The AMCOW AfricaSan Awards are dedicated to recognizing outstanding efforts and achievements in sanitation and hygiene in Africa which result in large-scale, sustainable behavior changes and tangible impacts. The aim is to raise the profile of sanitation and hygiene by drawing attention to successful approaches, promoting excellence in leadership, innovation and sanitation and hygiene improvements in Africa.
Nominations for awards are being called for in 6 categories for the 2014 Awards. These are:
1. RESEARCH & TECHNICAL INNOVATION: to honor individuals and institutions who through research and development have contributed to the improvement of technical solutions for sanitation services and products to make them affordable, reliable and sustainable.
2. YOUTH AWARD: to honor exceptional youth (under the age of 35) or agencies that promote water and sanitation that affect youth, whose work has/have made a significant impact upon children or youth.
3. LOCAL GOVERNMENT LEADERSHIP AWARD: to honour outstanding local government or utility leadership whose policies or actions have promoted innovation, enhanced capacity, mobilized resources or generally created an enabling environment for improvement in sanitation delivery.
4. HYGIENE AWARD: to be awarded to individuals or agencies/businesses that have undertaken outstanding initiatives or progress to promote good hygiene in relation to water and sanitation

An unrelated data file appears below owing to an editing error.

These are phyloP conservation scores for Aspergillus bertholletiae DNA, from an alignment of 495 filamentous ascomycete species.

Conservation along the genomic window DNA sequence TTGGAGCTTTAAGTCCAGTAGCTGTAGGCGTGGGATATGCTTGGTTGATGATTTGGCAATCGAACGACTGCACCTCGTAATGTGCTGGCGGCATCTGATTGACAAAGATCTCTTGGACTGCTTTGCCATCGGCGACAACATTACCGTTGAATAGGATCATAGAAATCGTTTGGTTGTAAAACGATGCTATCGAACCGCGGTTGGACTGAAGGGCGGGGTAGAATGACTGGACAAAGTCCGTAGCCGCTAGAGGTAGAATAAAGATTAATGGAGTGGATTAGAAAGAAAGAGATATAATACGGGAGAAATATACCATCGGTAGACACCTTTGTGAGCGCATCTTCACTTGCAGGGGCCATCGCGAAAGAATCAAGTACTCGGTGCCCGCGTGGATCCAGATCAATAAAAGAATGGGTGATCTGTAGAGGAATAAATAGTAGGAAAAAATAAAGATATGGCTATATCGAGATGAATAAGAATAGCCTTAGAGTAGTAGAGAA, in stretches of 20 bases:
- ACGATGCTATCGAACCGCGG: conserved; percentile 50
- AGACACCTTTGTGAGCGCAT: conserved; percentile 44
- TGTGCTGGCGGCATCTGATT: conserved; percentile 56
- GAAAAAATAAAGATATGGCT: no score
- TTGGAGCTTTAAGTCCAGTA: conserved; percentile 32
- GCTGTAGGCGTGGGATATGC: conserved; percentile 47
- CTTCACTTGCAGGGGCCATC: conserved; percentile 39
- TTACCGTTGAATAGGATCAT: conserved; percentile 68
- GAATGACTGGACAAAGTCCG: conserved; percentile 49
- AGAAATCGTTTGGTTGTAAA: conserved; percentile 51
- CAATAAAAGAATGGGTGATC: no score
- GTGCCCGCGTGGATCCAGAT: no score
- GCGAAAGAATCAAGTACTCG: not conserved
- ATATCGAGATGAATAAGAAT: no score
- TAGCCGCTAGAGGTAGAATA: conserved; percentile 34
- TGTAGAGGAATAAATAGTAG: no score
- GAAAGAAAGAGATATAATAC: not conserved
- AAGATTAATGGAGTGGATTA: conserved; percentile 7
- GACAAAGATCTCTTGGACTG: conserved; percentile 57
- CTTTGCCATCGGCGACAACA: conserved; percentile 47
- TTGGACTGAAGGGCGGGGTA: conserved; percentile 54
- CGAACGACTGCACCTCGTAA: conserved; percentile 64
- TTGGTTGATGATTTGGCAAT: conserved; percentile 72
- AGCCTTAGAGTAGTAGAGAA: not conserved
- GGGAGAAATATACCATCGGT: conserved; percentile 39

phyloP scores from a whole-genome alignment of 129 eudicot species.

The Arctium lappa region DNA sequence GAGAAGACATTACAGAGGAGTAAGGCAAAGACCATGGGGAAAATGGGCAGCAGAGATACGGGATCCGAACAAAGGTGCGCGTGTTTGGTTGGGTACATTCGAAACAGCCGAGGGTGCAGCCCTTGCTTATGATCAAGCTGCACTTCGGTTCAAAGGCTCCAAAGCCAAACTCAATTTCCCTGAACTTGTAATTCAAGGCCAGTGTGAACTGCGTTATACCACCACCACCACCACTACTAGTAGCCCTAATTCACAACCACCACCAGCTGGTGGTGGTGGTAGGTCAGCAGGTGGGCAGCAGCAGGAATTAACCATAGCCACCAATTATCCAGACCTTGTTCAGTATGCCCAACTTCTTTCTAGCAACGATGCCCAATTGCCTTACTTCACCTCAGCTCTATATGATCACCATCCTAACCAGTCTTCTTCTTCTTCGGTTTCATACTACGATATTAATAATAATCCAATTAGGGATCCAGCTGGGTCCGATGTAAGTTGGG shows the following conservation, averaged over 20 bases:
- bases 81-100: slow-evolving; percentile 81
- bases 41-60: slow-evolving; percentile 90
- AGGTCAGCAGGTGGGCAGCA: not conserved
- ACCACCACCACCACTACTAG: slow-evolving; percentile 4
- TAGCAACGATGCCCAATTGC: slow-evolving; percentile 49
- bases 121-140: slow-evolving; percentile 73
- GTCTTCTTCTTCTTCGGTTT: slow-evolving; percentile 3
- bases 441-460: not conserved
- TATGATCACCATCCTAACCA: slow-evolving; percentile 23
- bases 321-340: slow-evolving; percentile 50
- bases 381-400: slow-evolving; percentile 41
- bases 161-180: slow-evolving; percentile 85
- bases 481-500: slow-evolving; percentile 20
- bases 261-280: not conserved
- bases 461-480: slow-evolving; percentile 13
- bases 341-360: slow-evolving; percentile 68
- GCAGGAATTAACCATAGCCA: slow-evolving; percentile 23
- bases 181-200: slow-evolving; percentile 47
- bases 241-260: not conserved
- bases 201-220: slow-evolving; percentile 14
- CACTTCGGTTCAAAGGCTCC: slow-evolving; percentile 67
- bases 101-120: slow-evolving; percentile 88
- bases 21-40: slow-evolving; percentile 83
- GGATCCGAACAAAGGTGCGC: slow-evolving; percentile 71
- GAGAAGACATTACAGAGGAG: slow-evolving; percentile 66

5. IMPACT AT SCALE AWARD: presented in recognition of outstanding initiatives that have had impact at a significant scale (i.e. city-scale; district-scale, country-scale)
6. INTEGRITY AWARD: presented to individuals or agencies that have made extraordinary progress in fighting corruption and improving governance or transparency in sanitation service delivery or hygiene promotion
The AMCOW AfricaSan Awards are open to all individuals and institutions working in the sanitation and hygiene sector throughout the African continent. Nominations will be accepted from individuals or organizations based within or outside Africa. However, the nominees must be involved in sanitation and hygiene-related activities within Africa.
All nominations should be made on prescribed Nomination Forms provided by the African Ministers’ Council on Water (AMCOW). The forms are available online at www.africasan.com/pages/10/africasan-awards and on the website of all AMCOW partner institutions. Completed Nomination Forms (in English or French) should be sent to email@example.com not later than 6 pm (Abuja time) on Wednesday September 10th, 2014.
Selection of Winners